The publication concludes with the following thoughts on the challenges for Labour and progressives more generally.
Here possibly lies the most serious challenge for Labour and the wider progressive Left; to replace the habits of tribalism and top-down politics with those of collaboration, participation and generosity. But the starting point of any progressive revival is the awareness that our opponent is not just oafish, opportunist and casual with the truth, but ruthless, agile and above all super smart in their ability to escape from every corner they seem to have painted themselves into. This is their game and we cannot beat them at it. But we have to understand it, never underestimate it, think beyond it and beat it with our own agile transformative politics.
A progressive hegemonic project?
If there is a single lesson from a study of the Conservatives and the Right Bloc it is the fundamental importance for the Left and Progressives more generally to develop a hegemonic project. By this, I am referring to the ability to win a broad social and political alliance to a progressive vision of the future and to use this not only to win democratic elections but also to begin to transform society away from neoliberal capitalism and towards a socialised and green future.
What has been abundantly clear in recent years, as the section above illustrates, has been the ability of the Tories to frame a national narrative. By national, I am referring mainly to the English nature of the Tory political project which, despite its narrowness, has proved sufficient to win successive elections with a 40 per cent electoral bloc.
At the end of 2020, the Conservatives are still framing the dominant story with a powerful narrative around Brexit, a sovereign country and the potential for prosperity outside the EU. This tapped into not only the nostalgia of legacies of empire but also the legitimate discontents of social groups left behind by neoliberalism. While it is clear that the Right project contains many contradictions, it appears to withstand internal inconsistencies. That is one of the hallmarks of a successful hegemonic idea.
The Left, on the other hand, has constantly struggled to develop an effective progressive counter-hegemony. The roots of this historical deficiency are complex but can be accounted for in large part by the cultural and political short-comings of social democracy (Labourism) and, more recently, a failed ultra-left experiment in the form of Corbynism. Both have, in their different ways, been top-down and tribal. These Left traditions, that have dominated the Labour Party, are yet to understand that the basis of a building a progressive hegemony is treating political life as an educative and relational project.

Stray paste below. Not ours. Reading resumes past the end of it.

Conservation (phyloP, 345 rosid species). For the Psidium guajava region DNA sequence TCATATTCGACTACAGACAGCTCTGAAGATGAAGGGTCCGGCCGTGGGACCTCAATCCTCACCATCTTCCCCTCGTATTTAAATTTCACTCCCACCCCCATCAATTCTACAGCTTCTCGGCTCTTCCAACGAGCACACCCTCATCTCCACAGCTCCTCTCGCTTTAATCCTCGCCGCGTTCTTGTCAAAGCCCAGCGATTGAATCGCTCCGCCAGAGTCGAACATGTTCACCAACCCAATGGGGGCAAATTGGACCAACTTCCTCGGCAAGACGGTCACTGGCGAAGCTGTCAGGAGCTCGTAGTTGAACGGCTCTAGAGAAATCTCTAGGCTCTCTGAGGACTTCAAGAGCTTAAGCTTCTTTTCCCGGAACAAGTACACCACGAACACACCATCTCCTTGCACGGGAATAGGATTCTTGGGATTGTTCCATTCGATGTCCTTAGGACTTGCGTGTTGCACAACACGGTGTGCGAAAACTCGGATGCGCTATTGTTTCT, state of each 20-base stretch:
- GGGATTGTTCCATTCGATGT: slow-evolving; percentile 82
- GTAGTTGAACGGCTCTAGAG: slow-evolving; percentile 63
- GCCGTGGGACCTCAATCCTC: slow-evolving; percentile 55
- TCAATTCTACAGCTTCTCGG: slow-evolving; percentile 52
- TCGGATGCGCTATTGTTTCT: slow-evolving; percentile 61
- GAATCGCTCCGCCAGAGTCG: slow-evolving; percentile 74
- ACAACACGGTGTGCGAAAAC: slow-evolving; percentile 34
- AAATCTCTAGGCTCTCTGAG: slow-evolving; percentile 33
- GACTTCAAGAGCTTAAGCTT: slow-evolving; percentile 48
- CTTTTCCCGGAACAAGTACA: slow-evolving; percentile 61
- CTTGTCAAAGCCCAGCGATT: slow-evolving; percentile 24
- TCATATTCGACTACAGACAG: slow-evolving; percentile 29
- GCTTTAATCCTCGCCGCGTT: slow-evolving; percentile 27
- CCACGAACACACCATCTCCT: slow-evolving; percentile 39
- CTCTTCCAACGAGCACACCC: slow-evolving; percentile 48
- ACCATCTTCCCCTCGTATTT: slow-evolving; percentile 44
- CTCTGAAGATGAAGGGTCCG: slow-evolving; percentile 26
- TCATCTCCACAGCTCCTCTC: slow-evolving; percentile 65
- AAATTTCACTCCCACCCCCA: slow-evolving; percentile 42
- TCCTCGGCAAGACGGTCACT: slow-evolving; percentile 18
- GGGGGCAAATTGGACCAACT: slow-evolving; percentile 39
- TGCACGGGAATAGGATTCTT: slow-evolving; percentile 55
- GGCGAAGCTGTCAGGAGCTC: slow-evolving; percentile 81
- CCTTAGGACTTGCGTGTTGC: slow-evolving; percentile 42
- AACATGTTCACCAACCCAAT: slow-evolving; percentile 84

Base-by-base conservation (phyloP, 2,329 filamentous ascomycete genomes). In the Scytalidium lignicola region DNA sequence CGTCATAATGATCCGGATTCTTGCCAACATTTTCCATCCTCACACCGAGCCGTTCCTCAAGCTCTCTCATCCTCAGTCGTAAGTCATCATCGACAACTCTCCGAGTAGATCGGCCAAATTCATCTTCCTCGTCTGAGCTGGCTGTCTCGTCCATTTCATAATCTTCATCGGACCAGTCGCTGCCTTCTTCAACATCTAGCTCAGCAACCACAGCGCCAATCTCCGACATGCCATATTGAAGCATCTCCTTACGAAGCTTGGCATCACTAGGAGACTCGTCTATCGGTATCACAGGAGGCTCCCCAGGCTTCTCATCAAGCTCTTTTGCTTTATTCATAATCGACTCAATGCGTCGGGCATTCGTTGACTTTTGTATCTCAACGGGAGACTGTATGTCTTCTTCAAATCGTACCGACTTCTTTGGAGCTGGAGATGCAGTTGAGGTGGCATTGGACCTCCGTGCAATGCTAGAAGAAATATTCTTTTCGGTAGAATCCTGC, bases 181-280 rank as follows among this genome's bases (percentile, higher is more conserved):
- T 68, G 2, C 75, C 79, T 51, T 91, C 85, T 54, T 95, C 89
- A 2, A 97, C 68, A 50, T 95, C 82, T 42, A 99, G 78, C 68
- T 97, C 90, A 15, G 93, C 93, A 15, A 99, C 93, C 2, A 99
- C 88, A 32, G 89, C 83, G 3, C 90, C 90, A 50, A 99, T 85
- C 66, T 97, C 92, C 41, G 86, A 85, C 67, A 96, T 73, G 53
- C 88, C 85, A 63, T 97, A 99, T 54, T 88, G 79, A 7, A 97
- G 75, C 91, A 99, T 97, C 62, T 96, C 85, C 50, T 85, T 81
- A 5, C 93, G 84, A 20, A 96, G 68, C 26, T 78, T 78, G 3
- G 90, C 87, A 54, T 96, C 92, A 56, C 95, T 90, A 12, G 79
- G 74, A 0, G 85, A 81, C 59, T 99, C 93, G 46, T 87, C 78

This section of this website contains publications focusing on democratic left politics and, in particular, the building of an effective progressive political and social bloc that moves beyond the acquiescence of Labourism and the sectarian politics of the far left. This involves not only policies but as important if not more so, the development of new practices and relationships in 'civil society'. This section also includes a neo-Gramscian theoretical approach that has been applied to the political party of the 21st Century and alliance-building.
'The Very Modern Prince' is a 21st Century interpretation of Gramsci's famous work on the role of the political party - The Modern Prince. This paper argues that in order to build a new hegemony the progressive 21st Century political party has to become a 45-degree blend of a collectively disciplined party (vertical) and an open, networked political formation (horizontal). This 'combinational' proposal, which prioritises the educative/intellectual role of a 21st Century progressive party broadens the concept of political party by linking it to the concept of political formation. This elaborated functions as a critique of both the traditional political party (electorally bound) and the idea of the party as a pure digital formation or network.
This thinkpiece discusses ‘Common Platforms’ as a new stage of a progressive, collaborative and participatory politics. This multi-dimensional concept of alliance-building extends the strategy of the ‘Progressive Alliance’, which found expression as an anti-Tory electoral pact in the 2017 General Election. The concept of Common Platforms can also be seen as developing the different layers of what Gramsci referred to as the 'historical bloc'.